why the mention “non-substitutable” is no longer enough to have a brand name drug

“My doctor tells me that he is no longer allowed to write” non-substitutable “on my prescription”

Since 1999, pharmacies could substitute a generic drug for the one prescribed on the prescription, but it was enough for the doctor to note “unsubstitutable” on the prescription for the pharmacist to be required to dispense the original drug (or princeps). But since January 1, they must specify on the prescription the medical reason that led them to make this decision.

And this reason must conform to the decree of November 12, 2019 which is pretty strict. Basically, there are three cases where the doctor can request the delivery of the original drug or princeps rather than that of the generic:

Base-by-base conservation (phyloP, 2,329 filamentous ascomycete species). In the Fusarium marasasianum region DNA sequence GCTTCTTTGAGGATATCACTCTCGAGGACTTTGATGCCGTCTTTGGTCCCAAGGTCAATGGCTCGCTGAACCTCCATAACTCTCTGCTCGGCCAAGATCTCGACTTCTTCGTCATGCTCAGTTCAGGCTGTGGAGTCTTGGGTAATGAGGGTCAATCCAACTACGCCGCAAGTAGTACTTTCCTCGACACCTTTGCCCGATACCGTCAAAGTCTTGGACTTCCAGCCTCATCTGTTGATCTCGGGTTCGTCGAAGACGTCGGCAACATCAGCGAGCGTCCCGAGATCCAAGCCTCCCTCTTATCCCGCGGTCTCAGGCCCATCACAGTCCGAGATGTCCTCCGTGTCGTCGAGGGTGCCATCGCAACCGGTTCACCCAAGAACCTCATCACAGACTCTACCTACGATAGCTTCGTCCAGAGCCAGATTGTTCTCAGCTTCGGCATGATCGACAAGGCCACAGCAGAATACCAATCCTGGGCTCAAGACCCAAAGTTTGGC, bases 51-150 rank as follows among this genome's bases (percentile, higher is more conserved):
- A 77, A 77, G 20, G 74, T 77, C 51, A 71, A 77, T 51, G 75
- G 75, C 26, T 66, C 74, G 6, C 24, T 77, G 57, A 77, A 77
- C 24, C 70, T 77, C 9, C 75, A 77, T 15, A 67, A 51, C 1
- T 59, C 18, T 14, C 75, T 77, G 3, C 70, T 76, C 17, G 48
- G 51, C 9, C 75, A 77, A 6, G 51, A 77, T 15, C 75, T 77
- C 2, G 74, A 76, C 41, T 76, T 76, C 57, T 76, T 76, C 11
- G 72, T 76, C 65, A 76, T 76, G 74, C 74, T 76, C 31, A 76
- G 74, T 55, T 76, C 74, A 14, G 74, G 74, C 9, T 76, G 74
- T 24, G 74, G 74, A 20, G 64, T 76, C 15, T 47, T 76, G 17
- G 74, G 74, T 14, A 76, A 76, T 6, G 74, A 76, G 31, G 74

– Medicines with a “narrow therapeutic margin”, that is to say whose dosages are very finely adjusted (it will then be written MTE on your prescription) such as Levothyrox or medicines to avoid transplant rejection

– generic drugs which do not have a pediatric form (it will then be indicated CFG on the prescription)

– and finally when the patient presents ” a formal and demonstrated contraindication to an excipient with known effect present in all available generic medicines “(It will be marked CIF on the prescription)

“If I refuse the generic, I will not be reimbursed”

The care remains unchanged in case of acceptance of the generic drug by the patient: he does not make the advance of the costs and has no remainder to be paid, explains health insurance.

In the absence of the mention “not susbstituable” justified by the doctor, the pharmacist delivers the drug but makes the whole pay for it to the patient, who then does not benefit from the third-party payer (as has been the case since 2012). The novelty is that when the patient then sends their care sheet to their health insurance fund, it is reimbursed on the basis of the price of the generic, the difference remaining at its expense.

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